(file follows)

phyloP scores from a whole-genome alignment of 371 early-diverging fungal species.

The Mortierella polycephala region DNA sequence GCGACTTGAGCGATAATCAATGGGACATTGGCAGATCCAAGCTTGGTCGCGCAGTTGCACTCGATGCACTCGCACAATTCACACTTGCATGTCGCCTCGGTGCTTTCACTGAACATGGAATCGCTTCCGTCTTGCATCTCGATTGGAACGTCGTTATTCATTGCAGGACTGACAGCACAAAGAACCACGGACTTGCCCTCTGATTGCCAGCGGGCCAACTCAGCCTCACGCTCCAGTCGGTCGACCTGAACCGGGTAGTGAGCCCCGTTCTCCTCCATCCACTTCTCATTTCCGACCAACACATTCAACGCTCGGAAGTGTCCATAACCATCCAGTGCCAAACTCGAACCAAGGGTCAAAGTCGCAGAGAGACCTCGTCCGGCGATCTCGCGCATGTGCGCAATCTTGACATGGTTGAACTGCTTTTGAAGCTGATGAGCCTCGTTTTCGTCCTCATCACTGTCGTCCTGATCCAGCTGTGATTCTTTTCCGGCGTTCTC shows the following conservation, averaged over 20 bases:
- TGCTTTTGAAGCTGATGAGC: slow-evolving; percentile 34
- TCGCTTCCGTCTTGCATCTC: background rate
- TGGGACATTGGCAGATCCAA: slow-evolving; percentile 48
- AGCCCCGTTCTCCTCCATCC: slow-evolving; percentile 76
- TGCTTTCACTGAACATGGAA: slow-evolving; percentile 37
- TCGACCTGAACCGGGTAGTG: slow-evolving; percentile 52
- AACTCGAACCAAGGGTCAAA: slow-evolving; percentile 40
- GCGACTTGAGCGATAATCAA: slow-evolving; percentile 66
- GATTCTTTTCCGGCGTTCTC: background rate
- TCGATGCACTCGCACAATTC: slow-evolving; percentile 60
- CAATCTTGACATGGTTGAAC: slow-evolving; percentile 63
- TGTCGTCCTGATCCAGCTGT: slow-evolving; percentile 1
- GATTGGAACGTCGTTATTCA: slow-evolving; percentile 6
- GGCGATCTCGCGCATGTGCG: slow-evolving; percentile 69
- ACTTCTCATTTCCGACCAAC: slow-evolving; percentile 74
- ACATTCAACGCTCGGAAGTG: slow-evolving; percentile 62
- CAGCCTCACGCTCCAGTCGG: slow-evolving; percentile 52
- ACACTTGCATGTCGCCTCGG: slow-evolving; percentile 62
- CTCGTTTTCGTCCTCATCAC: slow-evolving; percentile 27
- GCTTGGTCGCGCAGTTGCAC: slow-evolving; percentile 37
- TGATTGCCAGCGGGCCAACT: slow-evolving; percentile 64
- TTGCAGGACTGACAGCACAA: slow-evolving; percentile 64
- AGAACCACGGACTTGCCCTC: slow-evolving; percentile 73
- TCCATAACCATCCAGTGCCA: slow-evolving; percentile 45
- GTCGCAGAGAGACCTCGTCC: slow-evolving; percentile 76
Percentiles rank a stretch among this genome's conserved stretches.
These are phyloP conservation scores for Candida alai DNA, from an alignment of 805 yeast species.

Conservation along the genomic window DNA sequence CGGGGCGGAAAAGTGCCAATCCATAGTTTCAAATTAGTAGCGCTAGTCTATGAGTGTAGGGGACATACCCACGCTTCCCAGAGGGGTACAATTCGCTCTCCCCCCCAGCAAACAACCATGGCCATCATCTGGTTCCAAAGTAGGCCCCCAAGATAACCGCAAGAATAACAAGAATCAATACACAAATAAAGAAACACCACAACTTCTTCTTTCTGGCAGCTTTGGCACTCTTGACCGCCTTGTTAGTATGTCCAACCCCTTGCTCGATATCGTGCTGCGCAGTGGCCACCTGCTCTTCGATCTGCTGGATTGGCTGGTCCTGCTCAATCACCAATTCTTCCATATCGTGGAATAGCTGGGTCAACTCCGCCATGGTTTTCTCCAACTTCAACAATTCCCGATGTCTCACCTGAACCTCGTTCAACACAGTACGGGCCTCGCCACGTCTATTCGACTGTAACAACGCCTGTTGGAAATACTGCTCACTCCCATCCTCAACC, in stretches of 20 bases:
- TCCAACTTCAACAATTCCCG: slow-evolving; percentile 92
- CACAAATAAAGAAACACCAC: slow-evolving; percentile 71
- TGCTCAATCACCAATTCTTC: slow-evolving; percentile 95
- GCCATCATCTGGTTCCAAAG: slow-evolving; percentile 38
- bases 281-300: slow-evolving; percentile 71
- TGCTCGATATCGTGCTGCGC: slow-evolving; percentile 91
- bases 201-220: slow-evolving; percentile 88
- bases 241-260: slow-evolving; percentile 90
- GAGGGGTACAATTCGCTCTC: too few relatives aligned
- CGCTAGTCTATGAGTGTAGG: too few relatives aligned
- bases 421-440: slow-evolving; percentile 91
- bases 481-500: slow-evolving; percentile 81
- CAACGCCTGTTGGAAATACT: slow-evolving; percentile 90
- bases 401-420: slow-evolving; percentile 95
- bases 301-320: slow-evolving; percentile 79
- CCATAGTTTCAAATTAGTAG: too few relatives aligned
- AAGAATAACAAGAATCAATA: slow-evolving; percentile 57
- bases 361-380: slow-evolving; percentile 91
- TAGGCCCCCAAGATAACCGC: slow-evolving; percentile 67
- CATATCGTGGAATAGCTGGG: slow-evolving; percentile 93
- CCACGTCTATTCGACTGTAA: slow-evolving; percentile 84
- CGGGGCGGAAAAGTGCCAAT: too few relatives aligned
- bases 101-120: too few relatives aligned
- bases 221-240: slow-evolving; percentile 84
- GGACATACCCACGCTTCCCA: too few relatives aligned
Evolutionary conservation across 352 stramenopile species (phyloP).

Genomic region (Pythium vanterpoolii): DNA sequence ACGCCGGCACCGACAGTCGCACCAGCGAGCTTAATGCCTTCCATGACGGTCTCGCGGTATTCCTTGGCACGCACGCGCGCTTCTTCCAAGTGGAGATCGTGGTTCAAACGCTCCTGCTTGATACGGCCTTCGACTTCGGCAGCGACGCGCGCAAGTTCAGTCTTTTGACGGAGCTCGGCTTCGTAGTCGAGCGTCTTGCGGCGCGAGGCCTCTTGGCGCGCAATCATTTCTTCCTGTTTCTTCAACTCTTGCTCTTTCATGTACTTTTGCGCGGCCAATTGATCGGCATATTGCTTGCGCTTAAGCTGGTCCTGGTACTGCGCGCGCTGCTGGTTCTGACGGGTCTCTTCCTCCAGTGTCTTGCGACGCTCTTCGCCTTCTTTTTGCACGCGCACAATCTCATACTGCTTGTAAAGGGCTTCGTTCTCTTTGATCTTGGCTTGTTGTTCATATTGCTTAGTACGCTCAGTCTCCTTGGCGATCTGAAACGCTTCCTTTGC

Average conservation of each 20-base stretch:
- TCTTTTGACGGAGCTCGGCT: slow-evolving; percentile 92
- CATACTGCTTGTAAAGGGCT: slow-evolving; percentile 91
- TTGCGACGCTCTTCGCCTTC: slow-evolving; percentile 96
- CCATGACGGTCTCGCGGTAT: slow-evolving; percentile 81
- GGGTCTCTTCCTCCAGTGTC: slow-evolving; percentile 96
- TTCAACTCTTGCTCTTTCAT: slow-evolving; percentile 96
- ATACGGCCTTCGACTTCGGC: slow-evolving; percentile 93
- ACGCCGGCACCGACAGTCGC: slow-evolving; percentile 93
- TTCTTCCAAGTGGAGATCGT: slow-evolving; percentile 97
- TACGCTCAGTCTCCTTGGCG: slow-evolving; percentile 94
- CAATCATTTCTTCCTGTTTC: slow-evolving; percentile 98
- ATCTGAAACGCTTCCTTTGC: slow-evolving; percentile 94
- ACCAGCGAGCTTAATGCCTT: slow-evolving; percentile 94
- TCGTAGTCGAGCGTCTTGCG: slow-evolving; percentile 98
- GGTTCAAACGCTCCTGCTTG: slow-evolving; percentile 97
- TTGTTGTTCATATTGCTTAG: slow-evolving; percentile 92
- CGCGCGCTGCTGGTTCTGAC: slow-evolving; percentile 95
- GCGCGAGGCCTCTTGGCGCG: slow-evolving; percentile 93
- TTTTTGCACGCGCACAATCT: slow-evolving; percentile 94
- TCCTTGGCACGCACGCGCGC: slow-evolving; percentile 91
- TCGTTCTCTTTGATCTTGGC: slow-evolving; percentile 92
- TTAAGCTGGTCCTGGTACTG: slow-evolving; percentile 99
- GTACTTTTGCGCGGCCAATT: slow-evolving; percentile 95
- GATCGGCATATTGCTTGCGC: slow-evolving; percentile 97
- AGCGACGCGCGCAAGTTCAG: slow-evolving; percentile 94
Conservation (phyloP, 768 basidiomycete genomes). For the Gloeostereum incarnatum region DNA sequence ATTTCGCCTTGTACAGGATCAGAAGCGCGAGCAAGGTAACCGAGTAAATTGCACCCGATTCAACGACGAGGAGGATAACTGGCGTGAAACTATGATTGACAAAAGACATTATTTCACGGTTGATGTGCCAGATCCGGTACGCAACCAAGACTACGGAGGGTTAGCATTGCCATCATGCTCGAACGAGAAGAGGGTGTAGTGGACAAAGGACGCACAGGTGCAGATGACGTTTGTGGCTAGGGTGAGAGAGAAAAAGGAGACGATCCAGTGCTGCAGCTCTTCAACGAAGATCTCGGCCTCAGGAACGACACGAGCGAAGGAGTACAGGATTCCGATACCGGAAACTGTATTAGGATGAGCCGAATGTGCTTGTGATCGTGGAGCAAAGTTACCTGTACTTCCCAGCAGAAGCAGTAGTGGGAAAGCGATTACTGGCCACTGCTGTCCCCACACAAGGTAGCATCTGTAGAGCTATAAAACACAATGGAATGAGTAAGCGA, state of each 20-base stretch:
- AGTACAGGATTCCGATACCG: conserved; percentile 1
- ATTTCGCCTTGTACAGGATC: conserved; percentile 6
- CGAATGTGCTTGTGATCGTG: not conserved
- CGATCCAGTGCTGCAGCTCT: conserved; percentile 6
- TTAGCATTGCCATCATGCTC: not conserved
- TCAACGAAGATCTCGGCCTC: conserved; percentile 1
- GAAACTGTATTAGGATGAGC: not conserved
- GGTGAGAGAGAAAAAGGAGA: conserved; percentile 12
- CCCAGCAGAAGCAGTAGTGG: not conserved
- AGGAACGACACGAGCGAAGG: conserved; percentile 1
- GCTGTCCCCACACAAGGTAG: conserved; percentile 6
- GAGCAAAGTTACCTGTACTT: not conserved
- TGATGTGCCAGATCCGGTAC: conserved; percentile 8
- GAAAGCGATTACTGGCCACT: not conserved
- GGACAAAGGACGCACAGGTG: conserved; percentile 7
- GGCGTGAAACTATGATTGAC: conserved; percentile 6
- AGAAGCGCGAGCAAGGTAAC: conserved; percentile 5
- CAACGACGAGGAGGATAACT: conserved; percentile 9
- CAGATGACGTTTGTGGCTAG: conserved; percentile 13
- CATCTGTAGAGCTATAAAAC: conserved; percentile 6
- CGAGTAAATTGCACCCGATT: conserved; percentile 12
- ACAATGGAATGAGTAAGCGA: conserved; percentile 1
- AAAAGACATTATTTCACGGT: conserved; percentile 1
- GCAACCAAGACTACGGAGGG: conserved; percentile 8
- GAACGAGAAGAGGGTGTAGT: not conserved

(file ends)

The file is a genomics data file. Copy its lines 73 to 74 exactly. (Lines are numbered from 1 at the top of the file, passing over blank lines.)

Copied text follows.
- GGTTCAAACGCTCCTGCTTG: slow-evolving; percentile 97
- TTGTTGTTCATATTGCTTAG: slow-evolving; percentile 92